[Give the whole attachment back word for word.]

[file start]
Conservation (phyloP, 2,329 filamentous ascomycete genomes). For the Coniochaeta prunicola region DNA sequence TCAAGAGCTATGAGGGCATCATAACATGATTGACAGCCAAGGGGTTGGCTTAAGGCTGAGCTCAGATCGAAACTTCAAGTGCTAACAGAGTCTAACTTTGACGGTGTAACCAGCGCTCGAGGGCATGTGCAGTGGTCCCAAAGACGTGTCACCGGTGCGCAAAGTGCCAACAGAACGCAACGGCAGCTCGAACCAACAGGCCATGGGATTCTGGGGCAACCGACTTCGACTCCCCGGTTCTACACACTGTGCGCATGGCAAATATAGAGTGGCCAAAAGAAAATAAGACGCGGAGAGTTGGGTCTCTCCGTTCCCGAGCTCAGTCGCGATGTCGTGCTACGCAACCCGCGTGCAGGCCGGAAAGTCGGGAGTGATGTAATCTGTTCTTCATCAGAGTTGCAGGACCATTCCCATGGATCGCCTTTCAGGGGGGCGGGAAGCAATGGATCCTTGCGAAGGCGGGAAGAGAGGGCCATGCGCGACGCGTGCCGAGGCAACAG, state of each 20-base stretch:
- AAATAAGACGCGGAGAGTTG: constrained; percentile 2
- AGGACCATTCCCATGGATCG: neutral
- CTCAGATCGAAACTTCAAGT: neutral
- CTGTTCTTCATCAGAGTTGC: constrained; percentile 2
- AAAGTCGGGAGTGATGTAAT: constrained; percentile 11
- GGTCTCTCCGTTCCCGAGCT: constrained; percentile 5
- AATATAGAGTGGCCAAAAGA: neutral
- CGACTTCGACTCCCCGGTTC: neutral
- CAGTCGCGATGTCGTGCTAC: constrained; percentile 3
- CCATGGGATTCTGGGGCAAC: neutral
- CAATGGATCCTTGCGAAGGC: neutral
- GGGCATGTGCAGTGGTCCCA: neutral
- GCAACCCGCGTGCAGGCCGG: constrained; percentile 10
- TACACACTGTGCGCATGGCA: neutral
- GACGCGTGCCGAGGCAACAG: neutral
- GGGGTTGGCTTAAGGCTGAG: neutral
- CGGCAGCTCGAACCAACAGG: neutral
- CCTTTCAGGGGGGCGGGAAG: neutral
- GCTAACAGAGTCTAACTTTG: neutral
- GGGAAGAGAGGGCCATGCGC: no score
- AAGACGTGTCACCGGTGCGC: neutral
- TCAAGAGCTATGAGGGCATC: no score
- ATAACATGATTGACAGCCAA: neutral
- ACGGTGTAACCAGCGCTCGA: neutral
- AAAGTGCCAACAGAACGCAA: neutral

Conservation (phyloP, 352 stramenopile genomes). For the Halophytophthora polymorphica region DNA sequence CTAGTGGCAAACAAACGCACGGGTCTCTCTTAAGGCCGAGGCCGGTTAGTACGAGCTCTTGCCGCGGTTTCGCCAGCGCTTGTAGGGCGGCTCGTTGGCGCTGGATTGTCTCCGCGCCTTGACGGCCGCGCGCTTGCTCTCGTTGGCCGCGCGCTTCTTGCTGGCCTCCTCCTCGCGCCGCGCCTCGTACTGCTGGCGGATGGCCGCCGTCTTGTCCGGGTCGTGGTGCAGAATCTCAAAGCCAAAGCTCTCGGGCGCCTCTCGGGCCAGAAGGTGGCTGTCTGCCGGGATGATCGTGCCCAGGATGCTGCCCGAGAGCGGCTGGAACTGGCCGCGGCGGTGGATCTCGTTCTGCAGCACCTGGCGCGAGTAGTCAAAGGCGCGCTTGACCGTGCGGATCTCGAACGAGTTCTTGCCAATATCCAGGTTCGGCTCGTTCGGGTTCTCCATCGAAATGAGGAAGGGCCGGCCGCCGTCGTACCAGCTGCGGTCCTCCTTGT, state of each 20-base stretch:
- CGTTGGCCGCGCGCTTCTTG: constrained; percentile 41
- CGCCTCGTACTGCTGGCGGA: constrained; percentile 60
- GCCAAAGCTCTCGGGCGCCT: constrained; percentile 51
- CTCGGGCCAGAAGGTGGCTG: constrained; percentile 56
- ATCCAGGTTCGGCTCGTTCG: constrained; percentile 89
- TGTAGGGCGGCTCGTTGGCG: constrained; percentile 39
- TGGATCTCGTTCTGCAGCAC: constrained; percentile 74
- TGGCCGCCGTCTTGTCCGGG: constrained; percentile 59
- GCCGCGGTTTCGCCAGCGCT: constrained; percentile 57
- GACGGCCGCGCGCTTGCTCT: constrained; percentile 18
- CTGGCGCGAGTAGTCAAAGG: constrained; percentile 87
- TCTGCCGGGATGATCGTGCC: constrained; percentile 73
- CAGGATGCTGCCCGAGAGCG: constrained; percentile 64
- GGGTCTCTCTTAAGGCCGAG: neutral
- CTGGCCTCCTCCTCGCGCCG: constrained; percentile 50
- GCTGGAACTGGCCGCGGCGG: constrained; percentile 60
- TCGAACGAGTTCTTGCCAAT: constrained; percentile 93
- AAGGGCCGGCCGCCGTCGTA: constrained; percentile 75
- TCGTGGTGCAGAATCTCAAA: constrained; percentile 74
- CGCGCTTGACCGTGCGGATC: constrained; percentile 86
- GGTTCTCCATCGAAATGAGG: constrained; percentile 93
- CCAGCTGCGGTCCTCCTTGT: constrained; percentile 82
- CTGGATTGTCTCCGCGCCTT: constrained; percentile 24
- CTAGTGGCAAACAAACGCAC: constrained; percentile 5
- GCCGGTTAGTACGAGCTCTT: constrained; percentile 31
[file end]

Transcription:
Conservation (phyloP, 2,329 filamentous ascomycete genomes). For the Coniochaeta prunicola region DNA sequence TCAAGAGCTATGAGGGCATCATAACATGATTGACAGCCAAGGGGTTGGCTTAAGGCTGAGCTCAGATCGAAACTTCAAGTGCTAACAGAGTCTAACTTTGACGGTGTAACCAGCGCTCGAGGGCATGTGCAGTGGTCCCAAAGACGTGTCACCGGTGCGCAAAGTGCCAACAGAACGCAACGGCAGCTCGAACCAACAGGCCATGGGATTCTGGGGCAACCGACTTCGACTCCCCGGTTCTACACACTGTGCGCATGGCAAATATAGAGTGGCCAAAAGAAAATAAGACGCGGAGAGTTGGGTCTCTCCGTTCCCGAGCTCAGTCGCGATGTCGTGCTACGCAACCCGCGTGCAGGCCGGAAAGTCGGGAGTGATGTAATCTGTTCTTCATCAGAGTTGCAGGACCATTCCCATGGATCGCCTTTCAGGGGGGCGGGAAGCAATGGATCCTTGCGAAGGCGGGAAGAGAGGGCCATGCGCGACGCGTGCCGAGGCAACAG, state of each 20-base stretch:
- AAATAAGACGCGGAGAGTTG: constrained; percentile 2
- AGGACCATTCCCATGGATCG: neutral
- CTCAGATCGAAACTTCAAGT: neutral
- CTGTTCTTCATCAGAGTTGC: constrained; percentile 2
- AAAGTCGGGAGTGATGTAAT: constrained; percentile 11
- GGTCTCTCCGTTCCCGAGCT: constrained; percentile 5
- AATATAGAGTGGCCAAAAGA: neutral
- CGACTTCGACTCCCCGGTTC: neutral
- CAGTCGCGATGTCGTGCTAC: constrained; percentile 3
- CCATGGGATTCTGGGGCAAC: neutral
- CAATGGATCCTTGCGAAGGC: neutral
- GGGCATGTGCAGTGGTCCCA: neutral
- GCAACCCGCGTGCAGGCCGG: constrained; percentile 10
- TACACACTGTGCGCATGGCA: neutral
- GACGCGTGCCGAGGCAACAG: neutral
- GGGGTTGGCTTAAGGCTGAG: neutral
- CGGCAGCTCGAACCAACAGG: neutral
- CCTTTCAGGGGGGCGGGAAG: neutral
- GCTAACAGAGTCTAACTTTG: neutral
- GGGAAGAGAGGGCCATGCGC: no score
- AAGACGTGTCACCGGTGCGC: neutral
- TCAAGAGCTATGAGGGCATC: no score
- ATAACATGATTGACAGCCAA: neutral
- ACGGTGTAACCAGCGCTCGA: neutral
- AAAGTGCCAACAGAACGCAA: neutral

Conservation (phyloP, 352 stramenopile genomes). For the Halophytophthora polymorphica region DNA sequence CTAGTGGCAAACAAACGCACGGGTCTCTCTTAAGGCCGAGGCCGGTTAGTACGAGCTCTTGCCGCGGTTTCGCCAGCGCTTGTAGGGCGGCTCGTTGGCGCTGGATTGTCTCCGCGCCTTGACGGCCGCGCGCTTGCTCTCGTTGGCCGCGCGCTTCTTGCTGGCCTCCTCCTCGCGCCGCGCCTCGTACTGCTGGCGGATGGCCGCCGTCTTGTCCGGGTCGTGGTGCAGAATCTCAAAGCCAAAGCTCTCGGGCGCCTCTCGGGCCAGAAGGTGGCTGTCTGCCGGGATGATCGTGCCCAGGATGCTGCCCGAGAGCGGCTGGAACTGGCCGCGGCGGTGGATCTCGTTCTGCAGCACCTGGCGCGAGTAGTCAAAGGCGCGCTTGACCGTGCGGATCTCGAACGAGTTCTTGCCAATATCCAGGTTCGGCTCGTTCGGGTTCTCCATCGAAATGAGGAAGGGCCGGCCGCCGTCGTACCAGCTGCGGTCCTCCTTGT, state of each 20-base stretch:
- CGTTGGCCGCGCGCTTCTTG: constrained; percentile 41
- CGCCTCGTACTGCTGGCGGA: constrained; percentile 60
- GCCAAAGCTCTCGGGCGCCT: constrained; percentile 51
- CTCGGGCCAGAAGGTGGCTG: constrained; percentile 56
- ATCCAGGTTCGGCTCGTTCG: constrained; percentile 89
- TGTAGGGCGGCTCGTTGGCG: constrained; percentile 39
- TGGATCTCGTTCTGCAGCAC: constrained; percentile 74
- TGGCCGCCGTCTTGTCCGGG: constrained; percentile 59
- GCCGCGGTTTCGCCAGCGCT: constrained; percentile 57
- GACGGCCGCGCGCTTGCTCT: constrained; percentile 18
- CTGGCGCGAGTAGTCAAAGG: constrained; percentile 87
- TCTGCCGGGATGATCGTGCC: constrained; percentile 73
- CAGGATGCTGCCCGAGAGCG: constrained; percentile 64
- GGGTCTCTCTTAAGGCCGAG: neutral
- CTGGCCTCCTCCTCGCGCCG: constrained; percentile 50
- GCTGGAACTGGCCGCGGCGG: constrained; percentile 60
- TCGAACGAGTTCTTGCCAAT: constrained; percentile 93
- AAGGGCCGGCCGCCGTCGTA: constrained; percentile 75
- TCGTGGTGCAGAATCTCAAA: constrained; percentile 74
- CGCGCTTGACCGTGCGGATC: constrained; percentile 86
- GGTTCTCCATCGAAATGAGG: constrained; percentile 93
- CCAGCTGCGGTCCTCCTTGT: constrained; percentile 82
- CTGGATTGTCTCCGCGCCTT: constrained; percentile 24
- CTAGTGGCAAACAAACGCAC: constrained; percentile 5
- GCCGGTTAGTACGAGCTCTT: constrained; percentile 31